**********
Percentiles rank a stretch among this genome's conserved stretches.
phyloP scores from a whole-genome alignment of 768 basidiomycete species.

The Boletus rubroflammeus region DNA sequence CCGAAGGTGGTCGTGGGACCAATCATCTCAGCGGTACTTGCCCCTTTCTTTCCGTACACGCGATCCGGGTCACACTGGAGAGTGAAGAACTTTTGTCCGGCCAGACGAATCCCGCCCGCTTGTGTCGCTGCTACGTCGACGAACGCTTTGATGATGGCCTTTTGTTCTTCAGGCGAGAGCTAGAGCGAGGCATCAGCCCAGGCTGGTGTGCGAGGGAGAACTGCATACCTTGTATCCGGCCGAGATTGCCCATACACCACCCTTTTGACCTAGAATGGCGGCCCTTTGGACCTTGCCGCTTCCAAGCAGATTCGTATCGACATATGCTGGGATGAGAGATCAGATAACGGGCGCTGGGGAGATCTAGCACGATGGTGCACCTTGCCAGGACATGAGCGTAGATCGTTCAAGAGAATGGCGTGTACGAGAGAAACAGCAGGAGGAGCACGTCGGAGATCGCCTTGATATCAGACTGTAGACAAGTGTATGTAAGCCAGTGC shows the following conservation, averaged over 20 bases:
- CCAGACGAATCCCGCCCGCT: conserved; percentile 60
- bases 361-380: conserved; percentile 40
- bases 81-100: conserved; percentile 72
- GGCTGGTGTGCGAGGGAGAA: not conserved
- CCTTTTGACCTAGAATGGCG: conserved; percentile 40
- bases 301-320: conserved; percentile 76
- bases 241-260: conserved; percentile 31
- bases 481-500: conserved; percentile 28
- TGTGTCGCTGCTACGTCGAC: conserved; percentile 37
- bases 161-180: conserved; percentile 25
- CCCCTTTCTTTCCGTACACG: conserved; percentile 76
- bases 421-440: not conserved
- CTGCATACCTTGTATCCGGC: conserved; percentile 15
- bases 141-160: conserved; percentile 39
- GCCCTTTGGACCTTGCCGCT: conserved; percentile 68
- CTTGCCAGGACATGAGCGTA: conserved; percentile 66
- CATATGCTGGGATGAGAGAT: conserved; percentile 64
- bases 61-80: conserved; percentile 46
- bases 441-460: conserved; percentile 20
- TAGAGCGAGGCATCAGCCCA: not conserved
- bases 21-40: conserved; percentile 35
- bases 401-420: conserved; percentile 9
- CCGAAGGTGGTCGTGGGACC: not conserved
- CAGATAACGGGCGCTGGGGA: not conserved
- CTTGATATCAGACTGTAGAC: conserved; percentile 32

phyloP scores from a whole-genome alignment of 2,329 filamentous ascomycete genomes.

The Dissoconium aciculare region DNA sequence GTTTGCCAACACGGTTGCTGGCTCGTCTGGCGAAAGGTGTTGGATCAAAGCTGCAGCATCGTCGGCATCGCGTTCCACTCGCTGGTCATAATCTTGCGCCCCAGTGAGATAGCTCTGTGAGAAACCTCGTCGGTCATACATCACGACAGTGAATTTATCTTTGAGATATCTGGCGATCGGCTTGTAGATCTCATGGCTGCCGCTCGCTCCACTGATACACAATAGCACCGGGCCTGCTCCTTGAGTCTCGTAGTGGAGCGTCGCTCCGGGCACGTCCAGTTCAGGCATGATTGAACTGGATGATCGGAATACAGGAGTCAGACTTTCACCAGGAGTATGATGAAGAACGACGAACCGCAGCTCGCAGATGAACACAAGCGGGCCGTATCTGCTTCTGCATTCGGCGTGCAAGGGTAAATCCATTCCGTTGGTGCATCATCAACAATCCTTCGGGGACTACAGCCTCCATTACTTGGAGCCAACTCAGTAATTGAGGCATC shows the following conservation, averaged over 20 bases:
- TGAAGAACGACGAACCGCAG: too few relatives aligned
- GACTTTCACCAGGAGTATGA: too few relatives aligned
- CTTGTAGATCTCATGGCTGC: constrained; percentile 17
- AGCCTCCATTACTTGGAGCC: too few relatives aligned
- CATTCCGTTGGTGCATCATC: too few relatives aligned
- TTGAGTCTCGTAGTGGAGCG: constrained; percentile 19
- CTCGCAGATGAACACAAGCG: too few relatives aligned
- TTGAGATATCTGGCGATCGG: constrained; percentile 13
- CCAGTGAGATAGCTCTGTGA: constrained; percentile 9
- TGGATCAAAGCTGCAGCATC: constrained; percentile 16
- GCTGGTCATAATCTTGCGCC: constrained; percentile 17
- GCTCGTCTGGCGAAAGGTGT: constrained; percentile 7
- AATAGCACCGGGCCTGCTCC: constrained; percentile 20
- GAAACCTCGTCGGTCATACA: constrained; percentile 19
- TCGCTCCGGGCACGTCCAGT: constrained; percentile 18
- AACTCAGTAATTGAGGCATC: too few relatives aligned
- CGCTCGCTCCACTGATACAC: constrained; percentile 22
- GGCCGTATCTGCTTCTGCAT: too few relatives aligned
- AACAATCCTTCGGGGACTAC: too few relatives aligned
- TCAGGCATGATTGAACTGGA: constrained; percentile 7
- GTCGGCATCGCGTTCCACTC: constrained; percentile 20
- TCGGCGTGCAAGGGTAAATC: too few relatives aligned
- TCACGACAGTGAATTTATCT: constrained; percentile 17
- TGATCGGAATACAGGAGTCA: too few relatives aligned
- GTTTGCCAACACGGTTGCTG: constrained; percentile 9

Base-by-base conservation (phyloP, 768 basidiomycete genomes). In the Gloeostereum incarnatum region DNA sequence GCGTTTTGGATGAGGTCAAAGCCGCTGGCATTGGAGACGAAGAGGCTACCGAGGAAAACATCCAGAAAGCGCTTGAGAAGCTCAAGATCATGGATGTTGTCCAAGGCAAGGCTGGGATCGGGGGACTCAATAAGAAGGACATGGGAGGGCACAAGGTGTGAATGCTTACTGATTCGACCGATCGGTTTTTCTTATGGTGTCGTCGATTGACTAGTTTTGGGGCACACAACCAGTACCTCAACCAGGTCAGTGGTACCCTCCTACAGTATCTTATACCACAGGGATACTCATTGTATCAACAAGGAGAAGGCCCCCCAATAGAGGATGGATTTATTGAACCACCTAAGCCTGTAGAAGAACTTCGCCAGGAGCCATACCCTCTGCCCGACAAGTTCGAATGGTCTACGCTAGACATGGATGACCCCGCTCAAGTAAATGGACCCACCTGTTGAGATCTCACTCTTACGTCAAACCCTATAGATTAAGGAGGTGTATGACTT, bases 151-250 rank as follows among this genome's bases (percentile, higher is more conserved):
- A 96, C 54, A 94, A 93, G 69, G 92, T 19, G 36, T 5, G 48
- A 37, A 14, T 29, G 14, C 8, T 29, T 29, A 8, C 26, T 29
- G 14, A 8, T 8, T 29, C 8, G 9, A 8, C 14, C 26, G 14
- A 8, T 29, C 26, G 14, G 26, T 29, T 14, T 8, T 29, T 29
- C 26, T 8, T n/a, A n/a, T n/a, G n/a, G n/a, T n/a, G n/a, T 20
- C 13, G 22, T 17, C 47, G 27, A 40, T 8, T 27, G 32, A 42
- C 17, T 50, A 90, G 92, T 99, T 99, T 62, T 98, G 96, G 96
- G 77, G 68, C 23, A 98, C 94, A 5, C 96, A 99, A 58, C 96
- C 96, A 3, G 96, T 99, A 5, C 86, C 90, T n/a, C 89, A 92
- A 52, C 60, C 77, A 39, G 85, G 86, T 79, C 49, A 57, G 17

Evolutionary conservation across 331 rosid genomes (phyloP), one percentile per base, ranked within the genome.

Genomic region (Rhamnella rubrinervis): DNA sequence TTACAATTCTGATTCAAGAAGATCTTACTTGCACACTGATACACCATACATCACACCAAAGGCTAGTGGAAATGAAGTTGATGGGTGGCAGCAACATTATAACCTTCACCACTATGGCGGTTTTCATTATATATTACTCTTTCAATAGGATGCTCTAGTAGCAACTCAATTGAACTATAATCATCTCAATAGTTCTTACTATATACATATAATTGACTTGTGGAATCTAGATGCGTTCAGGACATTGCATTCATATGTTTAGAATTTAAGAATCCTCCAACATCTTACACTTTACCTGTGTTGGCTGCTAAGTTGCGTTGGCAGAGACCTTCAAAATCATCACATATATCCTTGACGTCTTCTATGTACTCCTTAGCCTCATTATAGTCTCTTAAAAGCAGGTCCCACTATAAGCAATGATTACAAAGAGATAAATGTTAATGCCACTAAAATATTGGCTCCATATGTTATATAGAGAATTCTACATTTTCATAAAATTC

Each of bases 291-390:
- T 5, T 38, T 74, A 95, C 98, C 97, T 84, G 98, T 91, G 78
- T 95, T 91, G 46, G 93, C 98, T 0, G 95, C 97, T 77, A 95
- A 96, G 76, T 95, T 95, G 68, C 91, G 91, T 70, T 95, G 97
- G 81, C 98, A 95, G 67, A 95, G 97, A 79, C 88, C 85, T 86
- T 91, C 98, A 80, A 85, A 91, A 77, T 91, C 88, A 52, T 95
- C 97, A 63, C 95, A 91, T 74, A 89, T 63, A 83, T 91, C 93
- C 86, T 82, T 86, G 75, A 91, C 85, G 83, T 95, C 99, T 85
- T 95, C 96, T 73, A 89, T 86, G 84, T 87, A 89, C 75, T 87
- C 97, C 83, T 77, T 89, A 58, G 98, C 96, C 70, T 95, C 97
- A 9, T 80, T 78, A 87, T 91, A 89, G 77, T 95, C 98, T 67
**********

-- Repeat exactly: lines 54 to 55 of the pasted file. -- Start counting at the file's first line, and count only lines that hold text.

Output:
- TGATCGGAATACAGGAGTCA: too few relatives aligned
- GTTTGCCAACACGGTTGCTG: constrained; percentile 9